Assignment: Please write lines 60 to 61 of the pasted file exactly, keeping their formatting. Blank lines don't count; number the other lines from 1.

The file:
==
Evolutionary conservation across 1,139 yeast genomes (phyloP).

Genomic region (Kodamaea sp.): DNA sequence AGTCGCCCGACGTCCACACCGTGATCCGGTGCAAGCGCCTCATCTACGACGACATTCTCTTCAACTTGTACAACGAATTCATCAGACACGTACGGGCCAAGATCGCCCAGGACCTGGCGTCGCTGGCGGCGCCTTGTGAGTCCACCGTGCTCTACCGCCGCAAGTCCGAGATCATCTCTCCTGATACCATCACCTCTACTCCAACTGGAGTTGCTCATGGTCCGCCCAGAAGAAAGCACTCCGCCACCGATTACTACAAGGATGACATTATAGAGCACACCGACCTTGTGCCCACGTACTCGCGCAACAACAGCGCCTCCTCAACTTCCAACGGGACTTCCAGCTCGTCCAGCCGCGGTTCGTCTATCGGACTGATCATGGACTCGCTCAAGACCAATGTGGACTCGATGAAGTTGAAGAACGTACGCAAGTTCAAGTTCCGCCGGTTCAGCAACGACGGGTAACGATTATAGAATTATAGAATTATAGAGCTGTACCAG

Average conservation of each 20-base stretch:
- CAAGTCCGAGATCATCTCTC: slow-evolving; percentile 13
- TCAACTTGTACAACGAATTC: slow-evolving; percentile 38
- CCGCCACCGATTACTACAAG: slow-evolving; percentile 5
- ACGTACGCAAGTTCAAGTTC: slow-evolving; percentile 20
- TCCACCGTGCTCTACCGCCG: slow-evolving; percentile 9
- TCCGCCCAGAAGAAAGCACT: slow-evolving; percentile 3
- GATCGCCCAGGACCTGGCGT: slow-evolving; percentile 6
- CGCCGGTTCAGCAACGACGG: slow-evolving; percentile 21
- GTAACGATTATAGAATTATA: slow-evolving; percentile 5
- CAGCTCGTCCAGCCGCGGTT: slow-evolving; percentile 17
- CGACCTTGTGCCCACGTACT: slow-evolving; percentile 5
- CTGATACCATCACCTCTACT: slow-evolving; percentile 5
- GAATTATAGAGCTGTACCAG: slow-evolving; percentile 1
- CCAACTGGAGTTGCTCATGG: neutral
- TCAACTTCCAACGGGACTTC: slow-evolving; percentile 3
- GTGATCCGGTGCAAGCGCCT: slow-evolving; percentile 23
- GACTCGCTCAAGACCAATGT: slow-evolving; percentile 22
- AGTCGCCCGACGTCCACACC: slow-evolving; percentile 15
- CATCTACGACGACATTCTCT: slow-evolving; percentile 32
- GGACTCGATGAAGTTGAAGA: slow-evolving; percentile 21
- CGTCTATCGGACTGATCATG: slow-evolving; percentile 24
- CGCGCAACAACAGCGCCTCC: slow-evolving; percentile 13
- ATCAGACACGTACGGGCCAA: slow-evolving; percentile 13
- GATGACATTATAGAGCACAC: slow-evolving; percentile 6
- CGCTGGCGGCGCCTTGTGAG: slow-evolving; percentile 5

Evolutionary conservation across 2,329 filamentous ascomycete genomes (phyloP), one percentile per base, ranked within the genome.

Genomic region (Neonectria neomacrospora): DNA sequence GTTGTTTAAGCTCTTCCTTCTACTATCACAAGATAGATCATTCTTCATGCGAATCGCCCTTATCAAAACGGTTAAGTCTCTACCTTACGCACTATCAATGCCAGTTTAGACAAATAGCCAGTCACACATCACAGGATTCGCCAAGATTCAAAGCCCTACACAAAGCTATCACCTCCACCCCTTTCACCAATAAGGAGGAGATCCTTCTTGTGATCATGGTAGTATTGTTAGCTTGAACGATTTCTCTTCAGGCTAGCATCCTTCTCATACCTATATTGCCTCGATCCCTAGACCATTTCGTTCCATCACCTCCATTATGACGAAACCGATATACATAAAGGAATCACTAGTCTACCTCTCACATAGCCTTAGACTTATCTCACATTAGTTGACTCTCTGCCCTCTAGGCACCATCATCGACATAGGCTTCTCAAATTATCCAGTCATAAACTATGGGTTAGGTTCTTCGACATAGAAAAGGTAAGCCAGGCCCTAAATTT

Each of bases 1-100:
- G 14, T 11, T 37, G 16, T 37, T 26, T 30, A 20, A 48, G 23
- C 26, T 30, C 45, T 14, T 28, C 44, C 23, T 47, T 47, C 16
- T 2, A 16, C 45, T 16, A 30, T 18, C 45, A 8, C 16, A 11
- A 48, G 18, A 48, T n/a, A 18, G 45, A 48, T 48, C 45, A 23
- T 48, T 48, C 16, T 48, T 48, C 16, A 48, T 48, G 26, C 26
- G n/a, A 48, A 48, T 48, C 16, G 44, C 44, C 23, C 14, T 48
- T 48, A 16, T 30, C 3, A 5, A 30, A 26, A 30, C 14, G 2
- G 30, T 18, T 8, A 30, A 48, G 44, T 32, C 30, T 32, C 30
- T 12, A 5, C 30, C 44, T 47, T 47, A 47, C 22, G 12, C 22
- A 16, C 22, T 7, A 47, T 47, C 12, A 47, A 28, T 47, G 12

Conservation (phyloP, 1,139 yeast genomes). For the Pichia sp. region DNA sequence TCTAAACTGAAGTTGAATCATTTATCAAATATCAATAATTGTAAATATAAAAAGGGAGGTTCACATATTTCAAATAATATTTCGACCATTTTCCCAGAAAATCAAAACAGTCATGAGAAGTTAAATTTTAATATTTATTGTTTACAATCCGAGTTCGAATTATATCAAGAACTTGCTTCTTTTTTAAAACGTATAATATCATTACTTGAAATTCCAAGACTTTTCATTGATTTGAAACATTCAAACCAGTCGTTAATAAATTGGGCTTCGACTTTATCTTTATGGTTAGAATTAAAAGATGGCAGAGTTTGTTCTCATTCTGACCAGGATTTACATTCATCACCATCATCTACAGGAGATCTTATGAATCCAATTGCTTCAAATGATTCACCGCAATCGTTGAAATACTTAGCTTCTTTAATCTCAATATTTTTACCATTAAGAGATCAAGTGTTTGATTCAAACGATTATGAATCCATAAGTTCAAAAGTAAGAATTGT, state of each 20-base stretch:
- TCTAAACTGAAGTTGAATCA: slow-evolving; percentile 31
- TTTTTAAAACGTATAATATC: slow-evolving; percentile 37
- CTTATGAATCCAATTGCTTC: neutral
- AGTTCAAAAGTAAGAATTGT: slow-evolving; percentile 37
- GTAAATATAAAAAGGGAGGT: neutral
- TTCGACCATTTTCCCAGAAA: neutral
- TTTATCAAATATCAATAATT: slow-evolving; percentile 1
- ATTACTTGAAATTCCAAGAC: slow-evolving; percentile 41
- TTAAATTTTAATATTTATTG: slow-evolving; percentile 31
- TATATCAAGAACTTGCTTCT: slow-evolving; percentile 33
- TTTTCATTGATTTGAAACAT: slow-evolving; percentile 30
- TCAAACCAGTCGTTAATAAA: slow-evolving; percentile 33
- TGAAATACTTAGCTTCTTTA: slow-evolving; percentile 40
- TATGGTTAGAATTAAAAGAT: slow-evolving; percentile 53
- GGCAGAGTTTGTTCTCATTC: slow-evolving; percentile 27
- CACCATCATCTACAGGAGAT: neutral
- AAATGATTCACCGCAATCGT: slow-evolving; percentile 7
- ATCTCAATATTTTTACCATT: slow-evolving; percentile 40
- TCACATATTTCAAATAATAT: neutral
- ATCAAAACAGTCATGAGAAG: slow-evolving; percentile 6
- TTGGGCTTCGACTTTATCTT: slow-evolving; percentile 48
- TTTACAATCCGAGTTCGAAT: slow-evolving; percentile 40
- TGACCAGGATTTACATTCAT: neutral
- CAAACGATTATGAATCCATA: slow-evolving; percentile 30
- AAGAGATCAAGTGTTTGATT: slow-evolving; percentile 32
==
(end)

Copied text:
- ATCTCAATATTTTTACCATT: slow-evolving; percentile 40
- TCACATATTTCAAATAATAT: neutral